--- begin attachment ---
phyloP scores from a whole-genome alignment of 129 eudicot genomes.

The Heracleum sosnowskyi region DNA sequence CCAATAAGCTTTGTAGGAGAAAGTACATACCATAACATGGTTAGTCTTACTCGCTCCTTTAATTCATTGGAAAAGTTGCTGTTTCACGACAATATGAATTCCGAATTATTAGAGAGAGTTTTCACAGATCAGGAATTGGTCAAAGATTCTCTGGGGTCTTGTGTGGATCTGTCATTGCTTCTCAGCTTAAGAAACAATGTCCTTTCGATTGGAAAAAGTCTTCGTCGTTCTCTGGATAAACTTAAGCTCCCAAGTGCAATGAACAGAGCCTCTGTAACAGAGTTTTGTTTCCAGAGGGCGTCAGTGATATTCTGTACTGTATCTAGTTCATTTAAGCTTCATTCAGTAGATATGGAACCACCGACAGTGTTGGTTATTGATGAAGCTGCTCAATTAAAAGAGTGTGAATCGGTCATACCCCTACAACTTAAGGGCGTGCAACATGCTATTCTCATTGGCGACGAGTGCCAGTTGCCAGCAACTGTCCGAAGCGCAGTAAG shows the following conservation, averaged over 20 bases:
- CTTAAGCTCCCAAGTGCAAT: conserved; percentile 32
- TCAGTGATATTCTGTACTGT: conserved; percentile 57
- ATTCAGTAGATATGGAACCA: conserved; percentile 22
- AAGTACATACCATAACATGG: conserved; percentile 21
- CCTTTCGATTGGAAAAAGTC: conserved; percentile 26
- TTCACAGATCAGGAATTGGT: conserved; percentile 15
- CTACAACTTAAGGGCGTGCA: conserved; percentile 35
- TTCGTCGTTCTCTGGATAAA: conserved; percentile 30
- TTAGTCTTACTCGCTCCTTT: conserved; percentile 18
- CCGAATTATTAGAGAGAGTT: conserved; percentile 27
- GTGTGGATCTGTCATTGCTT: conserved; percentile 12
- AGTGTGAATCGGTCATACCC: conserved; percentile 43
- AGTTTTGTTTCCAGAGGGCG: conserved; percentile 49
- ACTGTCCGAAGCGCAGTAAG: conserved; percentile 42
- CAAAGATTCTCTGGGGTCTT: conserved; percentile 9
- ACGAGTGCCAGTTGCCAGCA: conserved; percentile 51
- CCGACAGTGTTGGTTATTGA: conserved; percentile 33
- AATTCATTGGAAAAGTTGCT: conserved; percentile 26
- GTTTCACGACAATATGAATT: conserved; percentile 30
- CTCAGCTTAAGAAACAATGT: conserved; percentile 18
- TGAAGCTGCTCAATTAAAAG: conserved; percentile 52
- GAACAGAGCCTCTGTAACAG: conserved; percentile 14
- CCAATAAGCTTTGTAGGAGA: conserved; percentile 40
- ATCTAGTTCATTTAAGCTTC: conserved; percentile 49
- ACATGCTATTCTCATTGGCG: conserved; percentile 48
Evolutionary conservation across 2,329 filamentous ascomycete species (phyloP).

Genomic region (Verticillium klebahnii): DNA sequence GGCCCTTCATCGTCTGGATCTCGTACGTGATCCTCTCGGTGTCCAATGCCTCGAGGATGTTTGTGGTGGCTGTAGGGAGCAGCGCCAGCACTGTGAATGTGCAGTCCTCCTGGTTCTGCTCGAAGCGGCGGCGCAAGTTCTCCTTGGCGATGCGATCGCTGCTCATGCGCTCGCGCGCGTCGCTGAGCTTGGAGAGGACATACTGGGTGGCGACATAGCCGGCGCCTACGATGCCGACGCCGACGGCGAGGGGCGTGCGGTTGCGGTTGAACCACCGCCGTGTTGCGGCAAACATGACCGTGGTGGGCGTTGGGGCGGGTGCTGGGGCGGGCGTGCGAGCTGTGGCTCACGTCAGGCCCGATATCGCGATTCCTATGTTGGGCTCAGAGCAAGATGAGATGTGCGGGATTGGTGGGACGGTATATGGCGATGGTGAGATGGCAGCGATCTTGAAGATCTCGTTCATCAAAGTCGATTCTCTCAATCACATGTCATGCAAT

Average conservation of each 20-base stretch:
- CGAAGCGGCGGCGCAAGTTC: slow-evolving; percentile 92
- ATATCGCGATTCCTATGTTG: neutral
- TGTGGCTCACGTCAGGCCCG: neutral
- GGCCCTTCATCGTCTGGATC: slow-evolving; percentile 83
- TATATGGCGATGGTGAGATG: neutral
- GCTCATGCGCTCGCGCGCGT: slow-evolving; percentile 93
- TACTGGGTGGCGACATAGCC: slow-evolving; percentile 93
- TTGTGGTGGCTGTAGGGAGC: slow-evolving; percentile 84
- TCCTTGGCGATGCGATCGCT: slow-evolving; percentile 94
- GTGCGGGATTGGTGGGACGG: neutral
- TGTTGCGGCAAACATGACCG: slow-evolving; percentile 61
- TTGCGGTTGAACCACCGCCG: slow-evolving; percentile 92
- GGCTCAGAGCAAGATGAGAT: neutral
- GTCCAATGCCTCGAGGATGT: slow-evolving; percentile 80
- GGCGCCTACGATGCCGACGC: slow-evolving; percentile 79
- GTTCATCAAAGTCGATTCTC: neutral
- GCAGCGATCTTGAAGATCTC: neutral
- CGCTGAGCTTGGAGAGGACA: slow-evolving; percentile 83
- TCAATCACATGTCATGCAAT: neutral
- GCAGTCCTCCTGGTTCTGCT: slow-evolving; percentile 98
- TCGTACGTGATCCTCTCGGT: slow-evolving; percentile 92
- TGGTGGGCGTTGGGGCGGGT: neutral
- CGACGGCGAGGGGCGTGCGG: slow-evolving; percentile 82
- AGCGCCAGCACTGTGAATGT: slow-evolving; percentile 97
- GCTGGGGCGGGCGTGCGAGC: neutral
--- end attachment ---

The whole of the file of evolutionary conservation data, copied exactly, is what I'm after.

phyloP scores from a whole-genome alignment of 129 eudicot genomes.

The Heracleum sosnowskyi region DNA sequence CCAATAAGCTTTGTAGGAGAAAGTACATACCATAACATGGTTAGTCTTACTCGCTCCTTTAATTCATTGGAAAAGTTGCTGTTTCACGACAATATGAATTCCGAATTATTAGAGAGAGTTTTCACAGATCAGGAATTGGTCAAAGATTCTCTGGGGTCTTGTGTGGATCTGTCATTGCTTCTCAGCTTAAGAAACAATGTCCTTTCGATTGGAAAAAGTCTTCGTCGTTCTCTGGATAAACTTAAGCTCCCAAGTGCAATGAACAGAGCCTCTGTAACAGAGTTTTGTTTCCAGAGGGCGTCAGTGATATTCTGTACTGTATCTAGTTCATTTAAGCTTCATTCAGTAGATATGGAACCACCGACAGTGTTGGTTATTGATGAAGCTGCTCAATTAAAAGAGTGTGAATCGGTCATACCCCTACAACTTAAGGGCGTGCAACATGCTATTCTCATTGGCGACGAGTGCCAGTTGCCAGCAACTGTCCGAAGCGCAGTAAG shows the following conservation, averaged over 20 bases:
- CTTAAGCTCCCAAGTGCAAT: conserved; percentile 32
- TCAGTGATATTCTGTACTGT: conserved; percentile 57
- ATTCAGTAGATATGGAACCA: conserved; percentile 22
- AAGTACATACCATAACATGG: conserved; percentile 21
- CCTTTCGATTGGAAAAAGTC: conserved; percentile 26
- TTCACAGATCAGGAATTGGT: conserved; percentile 15
- CTACAACTTAAGGGCGTGCA: conserved; percentile 35
- TTCGTCGTTCTCTGGATAAA: conserved; percentile 30
- TTAGTCTTACTCGCTCCTTT: conserved; percentile 18
- CCGAATTATTAGAGAGAGTT: conserved; percentile 27
- GTGTGGATCTGTCATTGCTT: conserved; percentile 12
- AGTGTGAATCGGTCATACCC: conserved; percentile 43
- AGTTTTGTTTCCAGAGGGCG: conserved; percentile 49
- ACTGTCCGAAGCGCAGTAAG: conserved; percentile 42
- CAAAGATTCTCTGGGGTCTT: conserved; percentile 9
- ACGAGTGCCAGTTGCCAGCA: conserved; percentile 51
- CCGACAGTGTTGGTTATTGA: conserved; percentile 33
- AATTCATTGGAAAAGTTGCT: conserved; percentile 26
- GTTTCACGACAATATGAATT: conserved; percentile 30
- CTCAGCTTAAGAAACAATGT: conserved; percentile 18
- TGAAGCTGCTCAATTAAAAG: conserved; percentile 52
- GAACAGAGCCTCTGTAACAG: conserved; percentile 14
- CCAATAAGCTTTGTAGGAGA: conserved; percentile 40
- ATCTAGTTCATTTAAGCTTC: conserved; percentile 49
- ACATGCTATTCTCATTGGCG: conserved; percentile 48
Evolutionary conservation across 2,329 filamentous ascomycete species (phyloP).

Genomic region (Verticillium klebahnii): DNA sequence GGCCCTTCATCGTCTGGATCTCGTACGTGATCCTCTCGGTGTCCAATGCCTCGAGGATGTTTGTGGTGGCTGTAGGGAGCAGCGCCAGCACTGTGAATGTGCAGTCCTCCTGGTTCTGCTCGAAGCGGCGGCGCAAGTTCTCCTTGGCGATGCGATCGCTGCTCATGCGCTCGCGCGCGTCGCTGAGCTTGGAGAGGACATACTGGGTGGCGACATAGCCGGCGCCTACGATGCCGACGCCGACGGCGAGGGGCGTGCGGTTGCGGTTGAACCACCGCCGTGTTGCGGCAAACATGACCGTGGTGGGCGTTGGGGCGGGTGCTGGGGCGGGCGTGCGAGCTGTGGCTCACGTCAGGCCCGATATCGCGATTCCTATGTTGGGCTCAGAGCAAGATGAGATGTGCGGGATTGGTGGGACGGTATATGGCGATGGTGAGATGGCAGCGATCTTGAAGATCTCGTTCATCAAAGTCGATTCTCTCAATCACATGTCATGCAAT

Average conservation of each 20-base stretch:
- CGAAGCGGCGGCGCAAGTTC: slow-evolving; percentile 92
- ATATCGCGATTCCTATGTTG: neutral
- TGTGGCTCACGTCAGGCCCG: neutral
- GGCCCTTCATCGTCTGGATC: slow-evolving; percentile 83
- TATATGGCGATGGTGAGATG: neutral
- GCTCATGCGCTCGCGCGCGT: slow-evolving; percentile 93
- TACTGGGTGGCGACATAGCC: slow-evolving; percentile 93
- TTGTGGTGGCTGTAGGGAGC: slow-evolving; percentile 84
- TCCTTGGCGATGCGATCGCT: slow-evolving; percentile 94
- GTGCGGGATTGGTGGGACGG: neutral
- TGTTGCGGCAAACATGACCG: slow-evolving; percentile 61
- TTGCGGTTGAACCACCGCCG: slow-evolving; percentile 92
- GGCTCAGAGCAAGATGAGAT: neutral
- GTCCAATGCCTCGAGGATGT: slow-evolving; percentile 80
- GGCGCCTACGATGCCGACGC: slow-evolving; percentile 79
- GTTCATCAAAGTCGATTCTC: neutral
- GCAGCGATCTTGAAGATCTC: neutral
- CGCTGAGCTTGGAGAGGACA: slow-evolving; percentile 83
- TCAATCACATGTCATGCAAT: neutral
- GCAGTCCTCCTGGTTCTGCT: slow-evolving; percentile 98
- TCGTACGTGATCCTCTCGGT: slow-evolving; percentile 92
- TGGTGGGCGTTGGGGCGGGT: neutral
- CGACGGCGAGGGGCGTGCGG: slow-evolving; percentile 82
- AGCGCCAGCACTGTGAATGT: slow-evolving; percentile 97
- GCTGGGGCGGGCGTGCGAGC: neutral